1. Elsila's Eyes, Thranduil's Song
Elsila's grey eyes in the centers are bright, nearly white, like clouds on a morning that is clearing. But like the clearing day, the grey gives way to blue and finally to a dark blue that surrounds all. Sometimes the grey is stormy, sometimes steely, sometimes pearly. But like a muted rainbow they are always bright grey, blue, dark blue. Long ago Thranduil took one look into those eyes, and fell. He has not reached the end of his fall and he never will while Arda endures.
Thranduil has many skills. He is a good king, an excellent father to Elwen and Legolas, an accomplished battle strategist and author of a treatise called "The Art of War;" few can equal his swordsmanship; his sense of humor surpasses most Elves and the ladies love him for it; and when he was a youth he loved to paint pictures.
When he first met Elsila Thranduil desired to paint her eyes. He collected paints that he made himself and linen-covered pallets on which to paint. He made brushes and pens, and he used hair from his own head to make his favorite brush. He stayed chambered for one moon's passage while he painted and dreamed of love.
When he finished, Thranduil the brave, the warrior who fought at the Battle of the Last Alliance, who cleared the Greenwood of Orcs, who became king by his own hand, was afraid. He did not wish to show his poor painting to his love. He could not paint her eyes. He could not paint his love. He could not bear her silence. Or worse, her kind remarks.
Gathering his courage in both hands, Thranduil brought Elsila to see the painting - the final version of course; not the earlier pieces. Elsila looked at the linen pallet on the artist's stand. It was a large work. She viewed it from across the chamber, and then she walked forward and studied it close up. This is what she saw:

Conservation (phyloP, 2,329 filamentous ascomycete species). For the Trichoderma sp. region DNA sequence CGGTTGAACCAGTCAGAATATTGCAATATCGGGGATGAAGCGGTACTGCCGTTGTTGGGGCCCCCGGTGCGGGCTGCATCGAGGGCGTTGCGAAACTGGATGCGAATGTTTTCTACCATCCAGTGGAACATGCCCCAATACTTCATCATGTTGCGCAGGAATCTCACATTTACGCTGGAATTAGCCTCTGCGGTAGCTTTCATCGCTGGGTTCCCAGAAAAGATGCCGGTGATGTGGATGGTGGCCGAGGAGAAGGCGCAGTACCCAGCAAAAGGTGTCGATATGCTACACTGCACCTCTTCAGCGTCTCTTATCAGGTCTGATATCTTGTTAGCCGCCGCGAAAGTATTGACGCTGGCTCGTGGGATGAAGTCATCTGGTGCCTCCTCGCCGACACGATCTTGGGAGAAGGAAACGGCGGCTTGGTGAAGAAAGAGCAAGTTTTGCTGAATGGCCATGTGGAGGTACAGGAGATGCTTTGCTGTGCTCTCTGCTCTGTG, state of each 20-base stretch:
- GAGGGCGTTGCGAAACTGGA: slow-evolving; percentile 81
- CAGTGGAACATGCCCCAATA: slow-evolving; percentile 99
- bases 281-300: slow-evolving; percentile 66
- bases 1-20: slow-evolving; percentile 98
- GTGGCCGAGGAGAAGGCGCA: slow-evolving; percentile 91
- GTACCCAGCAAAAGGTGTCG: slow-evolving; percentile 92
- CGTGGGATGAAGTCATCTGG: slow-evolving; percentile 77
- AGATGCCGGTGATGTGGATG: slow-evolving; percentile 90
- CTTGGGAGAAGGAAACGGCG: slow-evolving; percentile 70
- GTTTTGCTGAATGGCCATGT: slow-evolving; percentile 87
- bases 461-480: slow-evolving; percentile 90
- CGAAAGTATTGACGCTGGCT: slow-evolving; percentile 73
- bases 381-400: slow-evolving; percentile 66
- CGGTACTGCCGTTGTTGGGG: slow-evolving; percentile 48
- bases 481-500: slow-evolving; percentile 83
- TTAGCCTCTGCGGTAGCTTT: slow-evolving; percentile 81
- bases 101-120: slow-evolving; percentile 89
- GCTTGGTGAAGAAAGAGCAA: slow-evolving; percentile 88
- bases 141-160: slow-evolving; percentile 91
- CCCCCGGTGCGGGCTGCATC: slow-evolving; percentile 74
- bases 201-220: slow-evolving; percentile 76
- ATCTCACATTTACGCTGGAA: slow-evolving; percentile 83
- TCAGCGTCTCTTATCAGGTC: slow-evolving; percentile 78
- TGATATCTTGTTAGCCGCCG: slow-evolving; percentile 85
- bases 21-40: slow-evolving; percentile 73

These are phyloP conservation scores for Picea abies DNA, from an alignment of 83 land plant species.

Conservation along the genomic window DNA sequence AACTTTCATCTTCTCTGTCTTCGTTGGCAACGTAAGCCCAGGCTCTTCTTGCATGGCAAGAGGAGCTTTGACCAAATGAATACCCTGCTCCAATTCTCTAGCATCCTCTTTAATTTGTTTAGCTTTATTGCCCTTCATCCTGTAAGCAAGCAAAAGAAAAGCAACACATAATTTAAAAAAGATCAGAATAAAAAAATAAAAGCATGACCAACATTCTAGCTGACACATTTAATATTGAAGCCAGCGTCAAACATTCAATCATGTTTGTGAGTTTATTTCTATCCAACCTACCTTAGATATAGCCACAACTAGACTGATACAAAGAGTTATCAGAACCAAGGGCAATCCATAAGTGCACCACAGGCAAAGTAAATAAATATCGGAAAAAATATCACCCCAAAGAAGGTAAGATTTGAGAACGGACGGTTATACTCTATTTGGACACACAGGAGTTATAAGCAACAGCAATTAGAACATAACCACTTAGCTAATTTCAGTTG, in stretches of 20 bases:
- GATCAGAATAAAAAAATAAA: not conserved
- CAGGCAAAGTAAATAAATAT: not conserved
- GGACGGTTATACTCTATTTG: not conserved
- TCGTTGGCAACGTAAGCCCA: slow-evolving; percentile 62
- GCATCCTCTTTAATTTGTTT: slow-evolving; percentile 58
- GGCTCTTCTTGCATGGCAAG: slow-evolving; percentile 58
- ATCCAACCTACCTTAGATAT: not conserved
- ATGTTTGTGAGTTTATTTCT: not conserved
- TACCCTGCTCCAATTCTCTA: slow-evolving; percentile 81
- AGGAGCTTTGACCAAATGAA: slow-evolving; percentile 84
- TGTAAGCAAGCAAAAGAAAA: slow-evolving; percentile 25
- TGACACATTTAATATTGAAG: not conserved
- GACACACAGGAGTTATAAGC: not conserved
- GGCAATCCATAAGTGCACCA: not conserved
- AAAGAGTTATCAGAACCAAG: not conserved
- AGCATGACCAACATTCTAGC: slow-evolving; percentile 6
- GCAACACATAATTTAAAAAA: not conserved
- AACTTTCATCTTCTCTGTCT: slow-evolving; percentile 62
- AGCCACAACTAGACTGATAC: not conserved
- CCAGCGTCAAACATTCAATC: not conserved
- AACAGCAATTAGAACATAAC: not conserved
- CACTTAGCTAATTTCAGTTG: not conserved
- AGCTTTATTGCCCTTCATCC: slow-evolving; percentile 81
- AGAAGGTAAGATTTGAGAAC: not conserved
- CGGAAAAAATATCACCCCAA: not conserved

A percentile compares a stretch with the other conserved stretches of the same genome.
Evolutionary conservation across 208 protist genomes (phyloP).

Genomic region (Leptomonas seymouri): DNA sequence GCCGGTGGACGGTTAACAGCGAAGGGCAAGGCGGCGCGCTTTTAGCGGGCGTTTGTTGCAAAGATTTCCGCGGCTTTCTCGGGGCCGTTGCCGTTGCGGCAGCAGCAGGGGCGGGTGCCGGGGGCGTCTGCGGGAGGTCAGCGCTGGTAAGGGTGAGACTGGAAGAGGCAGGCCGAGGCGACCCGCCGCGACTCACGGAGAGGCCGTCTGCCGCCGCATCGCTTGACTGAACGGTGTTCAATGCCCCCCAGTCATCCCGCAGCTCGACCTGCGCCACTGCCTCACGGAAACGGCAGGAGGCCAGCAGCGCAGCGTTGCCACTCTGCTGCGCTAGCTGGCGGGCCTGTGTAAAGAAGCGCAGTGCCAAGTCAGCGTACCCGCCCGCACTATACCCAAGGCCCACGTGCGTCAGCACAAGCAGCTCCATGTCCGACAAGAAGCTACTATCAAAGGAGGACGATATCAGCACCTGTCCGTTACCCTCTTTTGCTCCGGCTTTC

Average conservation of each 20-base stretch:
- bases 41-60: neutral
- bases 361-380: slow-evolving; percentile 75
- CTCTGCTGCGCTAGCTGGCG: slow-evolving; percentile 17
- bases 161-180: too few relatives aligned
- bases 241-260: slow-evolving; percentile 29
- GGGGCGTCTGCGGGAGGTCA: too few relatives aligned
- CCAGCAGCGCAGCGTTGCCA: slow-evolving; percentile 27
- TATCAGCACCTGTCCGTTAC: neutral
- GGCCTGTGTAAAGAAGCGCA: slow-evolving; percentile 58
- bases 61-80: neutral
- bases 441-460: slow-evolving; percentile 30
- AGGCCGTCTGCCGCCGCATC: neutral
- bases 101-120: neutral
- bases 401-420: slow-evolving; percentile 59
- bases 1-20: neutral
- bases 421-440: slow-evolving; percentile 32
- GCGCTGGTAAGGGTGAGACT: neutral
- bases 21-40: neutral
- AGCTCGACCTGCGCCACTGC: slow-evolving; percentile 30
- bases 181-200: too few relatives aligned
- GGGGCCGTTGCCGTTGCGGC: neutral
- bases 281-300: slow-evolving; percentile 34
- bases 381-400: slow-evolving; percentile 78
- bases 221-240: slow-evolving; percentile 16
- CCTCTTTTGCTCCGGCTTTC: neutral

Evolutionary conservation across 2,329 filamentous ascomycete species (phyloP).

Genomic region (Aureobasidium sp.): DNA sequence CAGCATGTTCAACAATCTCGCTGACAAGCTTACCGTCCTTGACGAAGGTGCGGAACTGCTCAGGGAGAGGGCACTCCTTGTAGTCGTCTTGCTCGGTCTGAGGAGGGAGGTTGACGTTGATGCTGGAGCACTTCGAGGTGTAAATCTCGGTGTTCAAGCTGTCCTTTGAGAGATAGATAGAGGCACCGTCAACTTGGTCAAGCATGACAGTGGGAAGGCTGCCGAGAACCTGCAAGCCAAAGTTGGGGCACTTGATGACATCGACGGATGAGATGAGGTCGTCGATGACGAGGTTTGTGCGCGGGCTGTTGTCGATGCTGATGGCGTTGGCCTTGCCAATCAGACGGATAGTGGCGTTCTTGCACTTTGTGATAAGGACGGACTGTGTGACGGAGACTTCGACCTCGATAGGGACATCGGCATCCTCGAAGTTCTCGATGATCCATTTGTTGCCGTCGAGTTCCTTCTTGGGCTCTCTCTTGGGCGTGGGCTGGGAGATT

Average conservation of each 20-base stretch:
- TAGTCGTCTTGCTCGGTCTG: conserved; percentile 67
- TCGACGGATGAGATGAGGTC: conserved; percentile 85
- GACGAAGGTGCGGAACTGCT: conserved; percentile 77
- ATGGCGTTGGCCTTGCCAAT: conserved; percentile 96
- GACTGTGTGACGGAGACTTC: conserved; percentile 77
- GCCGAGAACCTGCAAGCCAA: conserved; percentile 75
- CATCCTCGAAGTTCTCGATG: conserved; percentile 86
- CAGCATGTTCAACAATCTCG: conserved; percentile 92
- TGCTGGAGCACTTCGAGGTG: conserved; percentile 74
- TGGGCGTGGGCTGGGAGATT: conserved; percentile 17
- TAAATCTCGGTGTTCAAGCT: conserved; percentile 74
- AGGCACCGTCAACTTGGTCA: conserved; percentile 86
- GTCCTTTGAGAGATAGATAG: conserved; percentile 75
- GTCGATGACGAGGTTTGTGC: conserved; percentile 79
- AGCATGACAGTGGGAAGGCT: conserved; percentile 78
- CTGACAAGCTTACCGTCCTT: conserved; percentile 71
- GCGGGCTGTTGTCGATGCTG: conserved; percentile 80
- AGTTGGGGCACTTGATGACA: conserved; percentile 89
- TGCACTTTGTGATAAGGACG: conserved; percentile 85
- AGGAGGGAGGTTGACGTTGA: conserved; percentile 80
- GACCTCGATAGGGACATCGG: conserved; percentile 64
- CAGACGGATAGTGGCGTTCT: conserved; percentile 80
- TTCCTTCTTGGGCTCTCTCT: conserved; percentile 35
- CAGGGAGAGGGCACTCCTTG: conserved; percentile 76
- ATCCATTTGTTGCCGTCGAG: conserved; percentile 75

The sky above the Great Greenwood is in late summer. A rainstorm has occurred, cooling the heat and refreshing the green growing things. Bright grey clouds reign, enthroned in the vault of the sky. But wait, here comes the summer wind on thick brushstrokes of blue paint, bringing white knights on cloud horses who tumble about the storm's skirts. One knight reaches out, first flirting, then wooing, now winning her heart. His blue banner encircles the stormy grey and calms it to peace, edging into the dark blue of twilight with its silver stars.
"These are your eyes," said Thranduil, swallowing hard.
Elsila put her arms around his neck and kissed his lips. The next day they exchanged silver bride pieces, and the next year they wedded.
***Song of Thranduil***
I did not see your eyes at first.
I saw you on that Rohan horse
For which we came to trade,
I and my father.
You did not wear your robes that day.
You bore your bow and rode away
In breeches, boots and shirt.
You were beautiful.
Your parents bade us to your hall.
Your folk prepared a feast, a ball.
And there I saw your eyes,
Silver, blue, dark blue.
Till then my days had all been free.
Till then my heart belonged to me.
May all my freedoms die
In Elsila's eyes.
Author's note on canon:
Hollin where Elsila lived as a maid existed up through 1650 of the Second Age. Thranduil met her sometime between 700, when he moved to the Great Greenwood, and 1500 or so, while Hollin still enjoyed its peace and accomplishments. Rohan did not exist then, but a horse-loving folk that were ancestors to the Rohirrim could have lived and traded their horses up and down the southern reaches of the Misty Mountains.
This is a work of fan fiction, written because the author has an abiding love for the works of J R R Tolkien. The characters, settings, places, and languages used in this work are the property of the Tolkien Estate, Tolkien Enterprises, and possibly New Line Cinema, except for certain original characters who belong to the author of the said work. The author will not receive any money or other remuneration for presenting the work on this archive site. The work is the intellectual property of the author, is available solely for the enjoyment of Henneth Annûn Story Archive readers, and may not be copied or redistributed by any means without the explicit written consent of the author.